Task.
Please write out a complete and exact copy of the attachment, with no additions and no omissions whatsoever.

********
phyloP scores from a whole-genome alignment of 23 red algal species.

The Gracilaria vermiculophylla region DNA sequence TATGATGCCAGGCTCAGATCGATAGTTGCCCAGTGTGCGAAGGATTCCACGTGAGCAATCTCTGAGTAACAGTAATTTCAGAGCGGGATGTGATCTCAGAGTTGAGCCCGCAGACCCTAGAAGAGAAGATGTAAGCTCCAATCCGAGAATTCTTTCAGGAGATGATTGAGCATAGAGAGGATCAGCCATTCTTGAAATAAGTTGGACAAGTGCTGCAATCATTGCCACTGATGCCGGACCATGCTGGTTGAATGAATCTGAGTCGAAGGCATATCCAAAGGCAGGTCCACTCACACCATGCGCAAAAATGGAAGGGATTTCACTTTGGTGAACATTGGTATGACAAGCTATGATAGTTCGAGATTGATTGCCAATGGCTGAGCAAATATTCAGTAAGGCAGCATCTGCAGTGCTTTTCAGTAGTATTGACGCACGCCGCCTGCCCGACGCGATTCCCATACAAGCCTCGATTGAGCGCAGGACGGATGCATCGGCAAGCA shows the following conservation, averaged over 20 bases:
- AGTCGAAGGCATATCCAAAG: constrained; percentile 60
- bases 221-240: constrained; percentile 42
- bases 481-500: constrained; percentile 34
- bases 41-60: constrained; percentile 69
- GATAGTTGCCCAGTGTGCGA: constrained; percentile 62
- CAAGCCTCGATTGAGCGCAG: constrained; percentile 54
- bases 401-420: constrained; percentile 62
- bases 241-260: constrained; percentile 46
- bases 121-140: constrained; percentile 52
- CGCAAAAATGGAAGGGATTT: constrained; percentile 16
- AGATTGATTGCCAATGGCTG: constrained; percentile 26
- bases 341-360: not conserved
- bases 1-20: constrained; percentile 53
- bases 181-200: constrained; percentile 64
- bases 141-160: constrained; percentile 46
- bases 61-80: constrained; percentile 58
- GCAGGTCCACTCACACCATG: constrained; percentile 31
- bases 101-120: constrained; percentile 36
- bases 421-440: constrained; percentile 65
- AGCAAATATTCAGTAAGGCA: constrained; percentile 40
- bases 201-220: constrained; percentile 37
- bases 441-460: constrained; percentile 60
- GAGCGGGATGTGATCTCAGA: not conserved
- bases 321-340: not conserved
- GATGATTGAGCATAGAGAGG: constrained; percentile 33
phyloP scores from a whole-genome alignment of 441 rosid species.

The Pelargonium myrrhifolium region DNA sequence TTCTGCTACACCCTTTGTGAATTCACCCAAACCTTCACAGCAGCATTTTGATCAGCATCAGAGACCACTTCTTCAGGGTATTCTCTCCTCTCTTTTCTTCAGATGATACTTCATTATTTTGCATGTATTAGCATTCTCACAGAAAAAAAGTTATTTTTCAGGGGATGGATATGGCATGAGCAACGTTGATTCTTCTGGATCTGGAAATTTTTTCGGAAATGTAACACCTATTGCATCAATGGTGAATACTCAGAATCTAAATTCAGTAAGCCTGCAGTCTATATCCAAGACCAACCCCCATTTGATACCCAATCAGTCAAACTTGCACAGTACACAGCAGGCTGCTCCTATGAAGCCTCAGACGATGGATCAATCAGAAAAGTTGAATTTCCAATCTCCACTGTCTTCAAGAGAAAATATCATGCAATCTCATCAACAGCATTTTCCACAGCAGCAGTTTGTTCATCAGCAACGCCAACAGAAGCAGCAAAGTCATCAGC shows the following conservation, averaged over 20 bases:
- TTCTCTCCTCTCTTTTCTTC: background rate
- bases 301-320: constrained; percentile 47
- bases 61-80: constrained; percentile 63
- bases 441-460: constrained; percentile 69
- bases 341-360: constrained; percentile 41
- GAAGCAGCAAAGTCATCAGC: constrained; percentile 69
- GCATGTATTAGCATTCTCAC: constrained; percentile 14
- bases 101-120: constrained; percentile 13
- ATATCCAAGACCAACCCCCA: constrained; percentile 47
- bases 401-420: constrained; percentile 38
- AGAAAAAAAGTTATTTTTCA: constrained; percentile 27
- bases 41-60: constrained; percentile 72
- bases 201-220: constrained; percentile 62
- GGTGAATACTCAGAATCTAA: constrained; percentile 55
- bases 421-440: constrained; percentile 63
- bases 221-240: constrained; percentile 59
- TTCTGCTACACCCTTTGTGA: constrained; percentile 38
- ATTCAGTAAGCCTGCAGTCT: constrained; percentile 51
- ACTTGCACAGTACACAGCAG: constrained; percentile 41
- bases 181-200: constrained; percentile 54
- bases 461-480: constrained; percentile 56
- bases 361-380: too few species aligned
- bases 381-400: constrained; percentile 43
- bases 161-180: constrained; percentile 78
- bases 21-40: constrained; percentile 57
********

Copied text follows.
phyloP scores from a whole-genome alignment of 23 red algal species.

The Gracilaria vermiculophylla region DNA sequence TATGATGCCAGGCTCAGATCGATAGTTGCCCAGTGTGCGAAGGATTCCACGTGAGCAATCTCTGAGTAACAGTAATTTCAGAGCGGGATGTGATCTCAGAGTTGAGCCCGCAGACCCTAGAAGAGAAGATGTAAGCTCCAATCCGAGAATTCTTTCAGGAGATGATTGAGCATAGAGAGGATCAGCCATTCTTGAAATAAGTTGGACAAGTGCTGCAATCATTGCCACTGATGCCGGACCATGCTGGTTGAATGAATCTGAGTCGAAGGCATATCCAAAGGCAGGTCCACTCACACCATGCGCAAAAATGGAAGGGATTTCACTTTGGTGAACATTGGTATGACAAGCTATGATAGTTCGAGATTGATTGCCAATGGCTGAGCAAATATTCAGTAAGGCAGCATCTGCAGTGCTTTTCAGTAGTATTGACGCACGCCGCCTGCCCGACGCGATTCCCATACAAGCCTCGATTGAGCGCAGGACGGATGCATCGGCAAGCA shows the following conservation, averaged over 20 bases:
- AGTCGAAGGCATATCCAAAG: constrained; percentile 60
- bases 221-240: constrained; percentile 42
- bases 481-500: constrained; percentile 34
- bases 41-60: constrained; percentile 69
- GATAGTTGCCCAGTGTGCGA: constrained; percentile 62
- CAAGCCTCGATTGAGCGCAG: constrained; percentile 54
- bases 401-420: constrained; percentile 62
- bases 241-260: constrained; percentile 46
- bases 121-140: constrained; percentile 52
- CGCAAAAATGGAAGGGATTT: constrained; percentile 16
- AGATTGATTGCCAATGGCTG: constrained; percentile 26
- bases 341-360: not conserved
- bases 1-20: constrained; percentile 53
- bases 181-200: constrained; percentile 64
- bases 141-160: constrained; percentile 46
- bases 61-80: constrained; percentile 58
- GCAGGTCCACTCACACCATG: constrained; percentile 31
- bases 101-120: constrained; percentile 36
- bases 421-440: constrained; percentile 65
- AGCAAATATTCAGTAAGGCA: constrained; percentile 40
- bases 201-220: constrained; percentile 37
- bases 441-460: constrained; percentile 60
- GAGCGGGATGTGATCTCAGA: not conserved
- bases 321-340: not conserved
- GATGATTGAGCATAGAGAGG: constrained; percentile 33
phyloP scores from a whole-genome alignment of 441 rosid species.

The Pelargonium myrrhifolium region DNA sequence TTCTGCTACACCCTTTGTGAATTCACCCAAACCTTCACAGCAGCATTTTGATCAGCATCAGAGACCACTTCTTCAGGGTATTCTCTCCTCTCTTTTCTTCAGATGATACTTCATTATTTTGCATGTATTAGCATTCTCACAGAAAAAAAGTTATTTTTCAGGGGATGGATATGGCATGAGCAACGTTGATTCTTCTGGATCTGGAAATTTTTTCGGAAATGTAACACCTATTGCATCAATGGTGAATACTCAGAATCTAAATTCAGTAAGCCTGCAGTCTATATCCAAGACCAACCCCCATTTGATACCCAATCAGTCAAACTTGCACAGTACACAGCAGGCTGCTCCTATGAAGCCTCAGACGATGGATCAATCAGAAAAGTTGAATTTCCAATCTCCACTGTCTTCAAGAGAAAATATCATGCAATCTCATCAACAGCATTTTCCACAGCAGCAGTTTGTTCATCAGCAACGCCAACAGAAGCAGCAAAGTCATCAGC shows the following conservation, averaged over 20 bases:
- TTCTCTCCTCTCTTTTCTTC: background rate
- bases 301-320: constrained; percentile 47
- bases 61-80: constrained; percentile 63
- bases 441-460: constrained; percentile 69
- bases 341-360: constrained; percentile 41
- GAAGCAGCAAAGTCATCAGC: constrained; percentile 69
- GCATGTATTAGCATTCTCAC: constrained; percentile 14
- bases 101-120: constrained; percentile 13
- ATATCCAAGACCAACCCCCA: constrained; percentile 47
- bases 401-420: constrained; percentile 38
- AGAAAAAAAGTTATTTTTCA: constrained; percentile 27
- bases 41-60: constrained; percentile 72
- bases 201-220: constrained; percentile 62
- GGTGAATACTCAGAATCTAA: constrained; percentile 55
- bases 421-440: constrained; percentile 63
- bases 221-240: constrained; percentile 59
- TTCTGCTACACCCTTTGTGA: constrained; percentile 38
- ATTCAGTAAGCCTGCAGTCT: constrained; percentile 51
- ACTTGCACAGTACACAGCAG: constrained; percentile 41
- bases 181-200: constrained; percentile 54
- bases 461-480: constrained; percentile 56
- bases 361-380: too few species aligned
- bases 381-400: constrained; percentile 43
- bases 161-180: constrained; percentile 78
- bases 21-40: constrained; percentile 57